Higher education in a world market
- Mary E. McMahon
- … show all 1 hide
Rent the article at a discountRent now
* Final gross prices may vary according to local VAT.Get Access
Recognizing that academic, scientific and technological strengths have become increasingly important in international relations, this study hypothesizes that the flow of knowledge resources among nations is interconnected with global political, economic and cultural relationships. As a means of validating this premise, this study analyzes one component of academic interaction - international study at the level of higher education. This article outlines changes in international study patterns in the decades following World War n and explores how the postwar context affected international exchange relationships. International exchange during the 1960s and 1970s indicated strong participation by students from Third World nations and the popularity of five industrialized host nations. These relationships are explored through a statistical study of the flow of students from 18 developing nations out to the world and to the United States in particular. The findings assess the importance of key economic factors (such as involvement in global trade and concentration of trade), educational variables (including national emphasis on education and the availability of domestic opportunities) and political arenas (such as international assistance and scholarship dependency) in determining international study patterns. As current shifts in our postwar world order unfold before us, better understanding of historical factors underlying international exchange may be instrumental as we anticipate its future within the context of new geopolitical alliances.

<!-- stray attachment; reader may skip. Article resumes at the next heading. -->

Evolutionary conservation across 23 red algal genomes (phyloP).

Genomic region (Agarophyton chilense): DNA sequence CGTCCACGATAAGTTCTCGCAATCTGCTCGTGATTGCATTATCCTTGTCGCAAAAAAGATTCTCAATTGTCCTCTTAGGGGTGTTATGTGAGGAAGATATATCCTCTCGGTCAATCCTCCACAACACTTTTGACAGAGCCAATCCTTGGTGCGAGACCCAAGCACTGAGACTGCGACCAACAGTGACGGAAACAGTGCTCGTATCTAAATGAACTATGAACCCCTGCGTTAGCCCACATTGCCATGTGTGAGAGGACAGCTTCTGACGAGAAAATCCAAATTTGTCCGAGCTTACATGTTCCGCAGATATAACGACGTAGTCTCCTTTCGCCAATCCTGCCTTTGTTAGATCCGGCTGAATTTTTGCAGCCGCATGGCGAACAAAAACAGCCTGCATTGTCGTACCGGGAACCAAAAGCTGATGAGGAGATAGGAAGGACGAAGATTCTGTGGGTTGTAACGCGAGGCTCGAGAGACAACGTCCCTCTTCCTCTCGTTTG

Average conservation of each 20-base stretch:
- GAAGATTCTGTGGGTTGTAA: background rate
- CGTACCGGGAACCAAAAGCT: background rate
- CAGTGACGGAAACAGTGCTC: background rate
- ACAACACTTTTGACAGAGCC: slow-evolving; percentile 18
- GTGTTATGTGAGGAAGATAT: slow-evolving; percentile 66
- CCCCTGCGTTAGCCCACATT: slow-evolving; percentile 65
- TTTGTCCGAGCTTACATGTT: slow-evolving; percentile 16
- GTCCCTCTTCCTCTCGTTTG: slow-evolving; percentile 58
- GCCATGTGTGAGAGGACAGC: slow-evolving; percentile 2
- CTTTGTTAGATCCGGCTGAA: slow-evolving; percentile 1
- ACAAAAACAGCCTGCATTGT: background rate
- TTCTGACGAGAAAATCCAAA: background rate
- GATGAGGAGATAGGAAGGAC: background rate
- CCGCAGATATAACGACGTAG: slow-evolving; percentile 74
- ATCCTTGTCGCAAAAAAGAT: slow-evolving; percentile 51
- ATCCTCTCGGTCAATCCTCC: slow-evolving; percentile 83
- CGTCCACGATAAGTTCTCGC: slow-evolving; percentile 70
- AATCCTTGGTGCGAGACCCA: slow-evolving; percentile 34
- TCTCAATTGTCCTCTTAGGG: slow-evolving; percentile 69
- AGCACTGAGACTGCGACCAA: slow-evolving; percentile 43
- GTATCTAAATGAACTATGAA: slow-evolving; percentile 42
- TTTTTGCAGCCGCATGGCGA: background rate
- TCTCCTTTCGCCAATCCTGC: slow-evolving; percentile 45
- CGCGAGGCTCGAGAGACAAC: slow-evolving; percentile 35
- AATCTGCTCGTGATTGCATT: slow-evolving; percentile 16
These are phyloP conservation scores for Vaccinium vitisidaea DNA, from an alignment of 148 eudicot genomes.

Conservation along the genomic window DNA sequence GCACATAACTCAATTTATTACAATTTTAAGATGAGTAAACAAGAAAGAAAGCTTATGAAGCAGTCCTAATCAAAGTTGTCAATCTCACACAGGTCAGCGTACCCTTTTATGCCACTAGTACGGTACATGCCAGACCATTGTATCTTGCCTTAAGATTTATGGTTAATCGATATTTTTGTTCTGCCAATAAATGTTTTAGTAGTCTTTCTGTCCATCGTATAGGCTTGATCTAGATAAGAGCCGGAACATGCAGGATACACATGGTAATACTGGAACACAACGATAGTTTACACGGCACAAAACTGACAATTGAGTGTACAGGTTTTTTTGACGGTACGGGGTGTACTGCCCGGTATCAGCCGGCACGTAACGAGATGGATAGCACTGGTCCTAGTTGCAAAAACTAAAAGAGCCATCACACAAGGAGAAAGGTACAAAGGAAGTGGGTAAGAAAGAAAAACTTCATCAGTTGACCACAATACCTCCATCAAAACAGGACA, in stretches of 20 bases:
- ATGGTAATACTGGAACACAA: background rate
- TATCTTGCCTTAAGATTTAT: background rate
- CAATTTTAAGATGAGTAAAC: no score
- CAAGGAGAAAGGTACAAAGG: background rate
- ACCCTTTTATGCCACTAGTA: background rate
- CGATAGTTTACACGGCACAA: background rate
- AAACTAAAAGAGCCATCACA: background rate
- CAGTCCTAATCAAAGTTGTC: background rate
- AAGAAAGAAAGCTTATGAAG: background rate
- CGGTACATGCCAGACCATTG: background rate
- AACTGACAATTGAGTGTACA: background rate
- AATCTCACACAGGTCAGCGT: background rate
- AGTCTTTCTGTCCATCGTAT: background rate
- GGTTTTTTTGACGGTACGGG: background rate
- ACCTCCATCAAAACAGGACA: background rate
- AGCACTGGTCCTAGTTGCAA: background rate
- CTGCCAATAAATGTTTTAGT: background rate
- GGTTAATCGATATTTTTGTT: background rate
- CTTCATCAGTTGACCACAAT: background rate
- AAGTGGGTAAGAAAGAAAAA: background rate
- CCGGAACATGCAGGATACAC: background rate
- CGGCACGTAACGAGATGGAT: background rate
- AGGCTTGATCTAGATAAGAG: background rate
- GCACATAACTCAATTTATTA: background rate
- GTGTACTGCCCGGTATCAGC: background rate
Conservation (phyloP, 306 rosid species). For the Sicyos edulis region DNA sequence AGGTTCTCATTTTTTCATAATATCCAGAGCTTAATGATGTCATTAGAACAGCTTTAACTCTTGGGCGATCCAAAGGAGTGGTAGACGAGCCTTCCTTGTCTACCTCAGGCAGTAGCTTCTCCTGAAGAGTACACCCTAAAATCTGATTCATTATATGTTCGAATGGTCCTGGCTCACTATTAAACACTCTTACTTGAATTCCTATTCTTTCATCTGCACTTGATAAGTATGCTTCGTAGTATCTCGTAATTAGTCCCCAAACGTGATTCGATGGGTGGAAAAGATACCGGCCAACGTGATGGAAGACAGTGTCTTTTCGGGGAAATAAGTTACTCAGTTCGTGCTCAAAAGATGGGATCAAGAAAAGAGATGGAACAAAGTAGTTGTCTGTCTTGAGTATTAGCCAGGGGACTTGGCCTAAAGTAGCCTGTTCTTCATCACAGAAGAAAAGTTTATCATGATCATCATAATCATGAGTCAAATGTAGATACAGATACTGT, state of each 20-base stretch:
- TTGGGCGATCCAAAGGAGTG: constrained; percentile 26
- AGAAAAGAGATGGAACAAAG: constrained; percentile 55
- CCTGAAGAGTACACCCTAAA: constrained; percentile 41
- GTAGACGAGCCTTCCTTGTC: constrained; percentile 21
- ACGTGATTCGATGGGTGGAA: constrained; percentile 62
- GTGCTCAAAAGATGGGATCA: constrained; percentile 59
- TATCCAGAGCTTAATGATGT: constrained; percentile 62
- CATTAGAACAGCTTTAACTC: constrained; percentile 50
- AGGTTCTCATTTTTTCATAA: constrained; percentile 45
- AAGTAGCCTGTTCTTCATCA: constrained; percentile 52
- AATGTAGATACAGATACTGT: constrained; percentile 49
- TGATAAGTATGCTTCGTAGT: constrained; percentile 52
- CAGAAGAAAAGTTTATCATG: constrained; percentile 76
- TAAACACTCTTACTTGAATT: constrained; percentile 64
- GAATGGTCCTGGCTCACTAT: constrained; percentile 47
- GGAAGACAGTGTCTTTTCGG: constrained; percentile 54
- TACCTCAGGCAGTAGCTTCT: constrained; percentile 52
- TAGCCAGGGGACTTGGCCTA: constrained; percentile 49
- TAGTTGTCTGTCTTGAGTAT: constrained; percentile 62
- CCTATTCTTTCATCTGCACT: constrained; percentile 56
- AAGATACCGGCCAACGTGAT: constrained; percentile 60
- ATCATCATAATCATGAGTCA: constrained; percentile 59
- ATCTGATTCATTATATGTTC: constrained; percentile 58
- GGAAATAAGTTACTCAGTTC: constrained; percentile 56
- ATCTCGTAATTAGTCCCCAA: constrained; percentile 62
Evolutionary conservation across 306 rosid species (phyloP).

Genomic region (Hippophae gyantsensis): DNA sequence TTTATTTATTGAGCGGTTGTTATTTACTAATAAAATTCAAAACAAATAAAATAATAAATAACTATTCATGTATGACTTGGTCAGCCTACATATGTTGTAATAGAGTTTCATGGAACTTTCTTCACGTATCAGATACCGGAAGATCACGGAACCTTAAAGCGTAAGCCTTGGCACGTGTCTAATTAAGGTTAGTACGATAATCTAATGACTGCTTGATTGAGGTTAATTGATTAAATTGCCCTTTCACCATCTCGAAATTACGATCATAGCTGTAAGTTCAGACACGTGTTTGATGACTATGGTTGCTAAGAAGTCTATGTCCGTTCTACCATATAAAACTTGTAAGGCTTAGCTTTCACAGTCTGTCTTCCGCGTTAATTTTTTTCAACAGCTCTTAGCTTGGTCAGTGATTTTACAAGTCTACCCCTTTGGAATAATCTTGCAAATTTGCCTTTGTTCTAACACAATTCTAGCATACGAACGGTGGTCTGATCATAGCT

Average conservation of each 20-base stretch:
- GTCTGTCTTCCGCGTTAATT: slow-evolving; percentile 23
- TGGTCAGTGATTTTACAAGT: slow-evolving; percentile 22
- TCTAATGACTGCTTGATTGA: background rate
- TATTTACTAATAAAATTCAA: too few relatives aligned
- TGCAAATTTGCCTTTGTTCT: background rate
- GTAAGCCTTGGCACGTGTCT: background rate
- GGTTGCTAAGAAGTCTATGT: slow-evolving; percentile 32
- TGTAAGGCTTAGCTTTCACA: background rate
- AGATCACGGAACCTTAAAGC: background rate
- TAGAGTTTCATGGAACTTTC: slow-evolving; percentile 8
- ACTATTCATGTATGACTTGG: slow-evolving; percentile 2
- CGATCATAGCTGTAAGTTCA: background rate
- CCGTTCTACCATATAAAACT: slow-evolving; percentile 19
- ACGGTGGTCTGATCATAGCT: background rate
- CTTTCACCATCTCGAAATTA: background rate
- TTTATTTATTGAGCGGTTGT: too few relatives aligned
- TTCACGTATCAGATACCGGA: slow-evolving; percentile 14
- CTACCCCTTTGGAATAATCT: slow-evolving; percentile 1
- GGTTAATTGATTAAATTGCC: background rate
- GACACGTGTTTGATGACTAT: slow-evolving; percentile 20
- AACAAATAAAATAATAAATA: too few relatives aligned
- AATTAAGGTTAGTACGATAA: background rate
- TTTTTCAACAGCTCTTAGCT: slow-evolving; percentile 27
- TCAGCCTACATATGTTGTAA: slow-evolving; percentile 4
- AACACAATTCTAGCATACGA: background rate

- Agarwal, V.B. and Winkler, D.R. (1985). ‘Foreign demand for United States higher education: a study of developing countries in the eastern hemisphere’, Economic Development and Cultural Change 33(3), 623–644.
- Altbach, P.G. and Kelly, G. (eds.) (1978). Education and Colonialism. New York: Longman.